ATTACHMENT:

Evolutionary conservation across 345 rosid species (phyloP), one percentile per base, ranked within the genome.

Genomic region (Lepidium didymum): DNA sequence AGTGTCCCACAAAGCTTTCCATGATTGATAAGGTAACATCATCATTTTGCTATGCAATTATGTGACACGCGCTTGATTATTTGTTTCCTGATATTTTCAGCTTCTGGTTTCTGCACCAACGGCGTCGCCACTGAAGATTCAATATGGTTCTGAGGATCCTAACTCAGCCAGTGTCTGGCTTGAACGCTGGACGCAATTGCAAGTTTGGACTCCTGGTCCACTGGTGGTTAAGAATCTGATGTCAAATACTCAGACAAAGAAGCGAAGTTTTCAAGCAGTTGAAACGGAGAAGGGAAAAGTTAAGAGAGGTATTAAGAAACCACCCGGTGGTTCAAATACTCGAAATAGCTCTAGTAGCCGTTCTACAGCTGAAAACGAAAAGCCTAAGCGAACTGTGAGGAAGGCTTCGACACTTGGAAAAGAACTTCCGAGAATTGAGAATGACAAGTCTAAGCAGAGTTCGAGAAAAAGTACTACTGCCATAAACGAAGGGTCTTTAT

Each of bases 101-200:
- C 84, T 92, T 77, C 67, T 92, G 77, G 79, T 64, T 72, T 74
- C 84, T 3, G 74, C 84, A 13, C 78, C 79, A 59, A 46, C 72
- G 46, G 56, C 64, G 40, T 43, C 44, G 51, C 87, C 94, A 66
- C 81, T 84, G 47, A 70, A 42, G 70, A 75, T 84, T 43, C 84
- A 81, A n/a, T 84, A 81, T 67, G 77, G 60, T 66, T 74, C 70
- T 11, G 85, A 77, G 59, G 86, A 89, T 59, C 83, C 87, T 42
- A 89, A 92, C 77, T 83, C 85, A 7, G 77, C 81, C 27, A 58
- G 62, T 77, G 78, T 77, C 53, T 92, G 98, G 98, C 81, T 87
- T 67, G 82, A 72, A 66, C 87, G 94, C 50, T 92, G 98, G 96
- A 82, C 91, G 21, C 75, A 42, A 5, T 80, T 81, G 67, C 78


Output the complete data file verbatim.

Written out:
Evolutionary conservation across 345 rosid species (phyloP), one percentile per base, ranked within the genome.

Genomic region (Lepidium didymum): DNA sequence AGTGTCCCACAAAGCTTTCCATGATTGATAAGGTAACATCATCATTTTGCTATGCAATTATGTGACACGCGCTTGATTATTTGTTTCCTGATATTTTCAGCTTCTGGTTTCTGCACCAACGGCGTCGCCACTGAAGATTCAATATGGTTCTGAGGATCCTAACTCAGCCAGTGTCTGGCTTGAACGCTGGACGCAATTGCAAGTTTGGACTCCTGGTCCACTGGTGGTTAAGAATCTGATGTCAAATACTCAGACAAAGAAGCGAAGTTTTCAAGCAGTTGAAACGGAGAAGGGAAAAGTTAAGAGAGGTATTAAGAAACCACCCGGTGGTTCAAATACTCGAAATAGCTCTAGTAGCCGTTCTACAGCTGAAAACGAAAAGCCTAAGCGAACTGTGAGGAAGGCTTCGACACTTGGAAAAGAACTTCCGAGAATTGAGAATGACAAGTCTAAGCAGAGTTCGAGAAAAAGTACTACTGCCATAAACGAAGGGTCTTTAT

Each of bases 101-200:
- C 84, T 92, T 77, C 67, T 92, G 77, G 79, T 64, T 72, T 74
- C 84, T 3, G 74, C 84, A 13, C 78, C 79, A 59, A 46, C 72
- G 46, G 56, C 64, G 40, T 43, C 44, G 51, C 87, C 94, A 66
- C 81, T 84, G 47, A 70, A 42, G 70, A 75, T 84, T 43, C 84
- A 81, A n/a, T 84, A 81, T 67, G 77, G 60, T 66, T 74, C 70
- T 11, G 85, A 77, G 59, G 86, A 89, T 59, C 83, C 87, T 42
- A 89, A 92, C 77, T 83, C 85, A 7, G 77, C 81, C 27, A 58
- G 62, T 77, G 78, T 77, C 53, T 92, G 98, G 98, C 81, T 87
- T 67, G 82, A 72, A 66, C 87, G 94, C 50, T 92, G 98, G 96
- A 82, C 91, G 21, C 75, A 42, A 5, T 80, T 81, G 67, C 78